Woodford Investors Still Waiting to Get Money Back

A year on from the suspension of the Woodford Equity Income fund, investors are still trapped and waiting to get their money back 

Holly Black 03/06/2020 17:43:00
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One year on from the suspension of the Woodford Equity Income fund and thousands of investors are still waiting to find out how much of their money they might get back.

The fund, which once had more than £10 billion of assets under management, is in the process of being wound up by its administrators Link Fund Solutions. Latest valuation figures suggests there is still around £558 million tied up in the fund, but some commentators say this last tranche of investments is “likely to be almost worthless”.

Adrian Lowcock, head of personal investing at Willis Owen, says: “As we reach the anniversary of the suspension of Woodford’s flagship fund, investors are wondering if they will ever get the rest of their money back.”

Fund Forced to Suspend

Former star manager Neil Woodford was forced to suspend trading in his fund in June 2019 when it was unable to meet investor redemptions. The proportion of the fund’s assets held in illiquid and unquoted holdings meant it was unable to sell enough shares to raise money to satisfy the growing stream of outflows from the fund. A prolonged period of underperformance saw many investors lose confidence in the fund.

Woodford originally vowed to get the portfolio back on track, but in October 2019 it was confirmed that he would close the fund and look to return money to investors. But the process has taken longer than many investors anticipated and millions of pounds are still locked in the fund.

His investment trust, Woodford Patient Capital, was taken over by Schroders and renamed the Schroder UK Public Private Trust (SUPP) while his smaller Woodford Income Focus fund was taken on by Aberdeen Standard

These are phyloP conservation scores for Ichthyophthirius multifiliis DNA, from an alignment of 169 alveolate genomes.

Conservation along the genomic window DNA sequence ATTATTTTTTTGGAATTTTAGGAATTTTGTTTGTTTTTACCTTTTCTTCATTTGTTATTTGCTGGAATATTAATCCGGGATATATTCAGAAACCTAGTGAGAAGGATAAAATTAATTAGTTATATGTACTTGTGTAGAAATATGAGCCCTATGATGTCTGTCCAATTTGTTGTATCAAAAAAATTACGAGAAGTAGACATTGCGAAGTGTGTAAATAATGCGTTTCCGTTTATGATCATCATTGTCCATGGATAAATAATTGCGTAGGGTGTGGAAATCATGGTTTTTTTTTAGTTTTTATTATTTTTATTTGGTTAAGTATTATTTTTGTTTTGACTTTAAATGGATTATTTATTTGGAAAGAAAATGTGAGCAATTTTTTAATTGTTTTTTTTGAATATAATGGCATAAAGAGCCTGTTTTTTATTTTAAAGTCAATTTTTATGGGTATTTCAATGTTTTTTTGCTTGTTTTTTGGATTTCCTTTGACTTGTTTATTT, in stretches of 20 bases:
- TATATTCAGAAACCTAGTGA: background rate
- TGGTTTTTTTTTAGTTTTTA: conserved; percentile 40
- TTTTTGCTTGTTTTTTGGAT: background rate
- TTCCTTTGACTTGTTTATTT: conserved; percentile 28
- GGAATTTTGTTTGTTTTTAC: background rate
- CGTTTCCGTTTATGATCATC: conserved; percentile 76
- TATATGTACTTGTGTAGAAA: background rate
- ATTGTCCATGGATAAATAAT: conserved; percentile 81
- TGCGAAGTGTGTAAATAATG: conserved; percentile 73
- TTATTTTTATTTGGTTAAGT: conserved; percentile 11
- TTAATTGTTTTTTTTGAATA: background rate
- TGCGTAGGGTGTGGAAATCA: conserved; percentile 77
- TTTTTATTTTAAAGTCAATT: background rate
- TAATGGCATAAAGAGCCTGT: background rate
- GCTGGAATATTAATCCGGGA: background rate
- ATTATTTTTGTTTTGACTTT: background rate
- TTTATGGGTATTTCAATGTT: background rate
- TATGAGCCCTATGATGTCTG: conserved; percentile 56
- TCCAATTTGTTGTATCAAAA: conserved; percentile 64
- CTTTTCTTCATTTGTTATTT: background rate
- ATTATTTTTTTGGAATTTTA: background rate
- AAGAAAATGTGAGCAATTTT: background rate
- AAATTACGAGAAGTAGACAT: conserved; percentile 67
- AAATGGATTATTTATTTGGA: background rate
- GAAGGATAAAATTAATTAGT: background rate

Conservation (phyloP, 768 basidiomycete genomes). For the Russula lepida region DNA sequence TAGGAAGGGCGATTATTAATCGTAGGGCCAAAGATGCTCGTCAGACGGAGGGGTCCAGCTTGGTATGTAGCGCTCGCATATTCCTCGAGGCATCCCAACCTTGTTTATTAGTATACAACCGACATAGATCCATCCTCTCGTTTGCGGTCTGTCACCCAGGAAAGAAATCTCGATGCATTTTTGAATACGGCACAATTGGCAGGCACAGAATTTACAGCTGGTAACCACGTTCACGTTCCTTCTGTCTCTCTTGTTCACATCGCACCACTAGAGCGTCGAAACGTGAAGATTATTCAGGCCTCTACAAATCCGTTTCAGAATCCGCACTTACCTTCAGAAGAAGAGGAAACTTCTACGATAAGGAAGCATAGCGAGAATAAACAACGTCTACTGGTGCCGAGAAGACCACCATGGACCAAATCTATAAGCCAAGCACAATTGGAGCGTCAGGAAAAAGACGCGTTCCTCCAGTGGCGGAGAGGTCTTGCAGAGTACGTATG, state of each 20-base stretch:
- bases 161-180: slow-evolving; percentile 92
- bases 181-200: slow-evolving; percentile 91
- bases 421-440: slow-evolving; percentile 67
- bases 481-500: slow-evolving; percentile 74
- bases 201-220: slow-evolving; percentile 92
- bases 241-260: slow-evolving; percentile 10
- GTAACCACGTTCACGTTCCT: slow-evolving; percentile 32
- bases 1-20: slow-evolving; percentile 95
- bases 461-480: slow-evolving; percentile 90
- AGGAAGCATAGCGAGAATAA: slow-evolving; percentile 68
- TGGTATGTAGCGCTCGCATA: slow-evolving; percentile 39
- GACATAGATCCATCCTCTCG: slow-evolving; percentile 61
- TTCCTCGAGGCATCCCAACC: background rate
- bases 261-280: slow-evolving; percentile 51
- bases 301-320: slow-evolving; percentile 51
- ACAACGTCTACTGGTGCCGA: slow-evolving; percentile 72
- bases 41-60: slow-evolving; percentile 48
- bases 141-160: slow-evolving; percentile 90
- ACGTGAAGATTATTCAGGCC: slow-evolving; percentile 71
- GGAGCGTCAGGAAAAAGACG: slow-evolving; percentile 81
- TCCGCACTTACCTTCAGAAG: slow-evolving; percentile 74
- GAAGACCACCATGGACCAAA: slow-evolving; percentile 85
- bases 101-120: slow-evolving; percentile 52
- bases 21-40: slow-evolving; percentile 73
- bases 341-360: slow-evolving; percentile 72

The Equity Income portfolio was split in two; Link was charged with offloading the more liquid portion while the task of selling the fund’s illiquid assets was given to Park Hill.

Investors Still Waiting

Investors received the first payment from the fund in January, receiving back between 46.36p and 58.99p per unit of the fund they held, depending in which share class they had invested. The payment totalled £2.12 billion. A second payment was made in March, with a further £143.2 million paid back to investors, who received between 3.12p and 3.97p per unit held.

But the sale of the illiquid portion of the portfolio has proved problematic and investors are still waiting to hear when they will receive the last of their money back.

Lowcock says: “These investments were hard to sell in 2019 but now in 2020, with the UK facing the deepest recession in history along with the rest of the world, that outlook has worsened.”

He adds that investors may have to brace themselves for the worst: “Holders of the fund may find that the remaining investments are almost worthless, and they may not get much back after costs on any further disposals by the fund.”

What Should I do Next? 

Investors who have lost confidence after their experience with the Woodford Equity Income fund might be tempted to stash their money in cash to avoid a repeat of the episode. But Morningstar analyst Jonathan Miller points out that this was "a bit of a one-off"

Investors looking for alternative equity income fund options should do their research to find out exactly what the fund is investing in as well and avoid holding any illiquid assets in an open-ended fund.

Miller says it's important to find out how much support the fund manager has from his investment and analyst team, to avoid mistakes coming from the so-called star fund manager culture. He says: "When you look at smaller investment firms, we want to find out more about the processes, who looks after the operations and risk. Too much say from the 'star fund manager' we don't think is good." 

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Holly Black

Holly Black  is Senior Editor, Morningstar.co.uk


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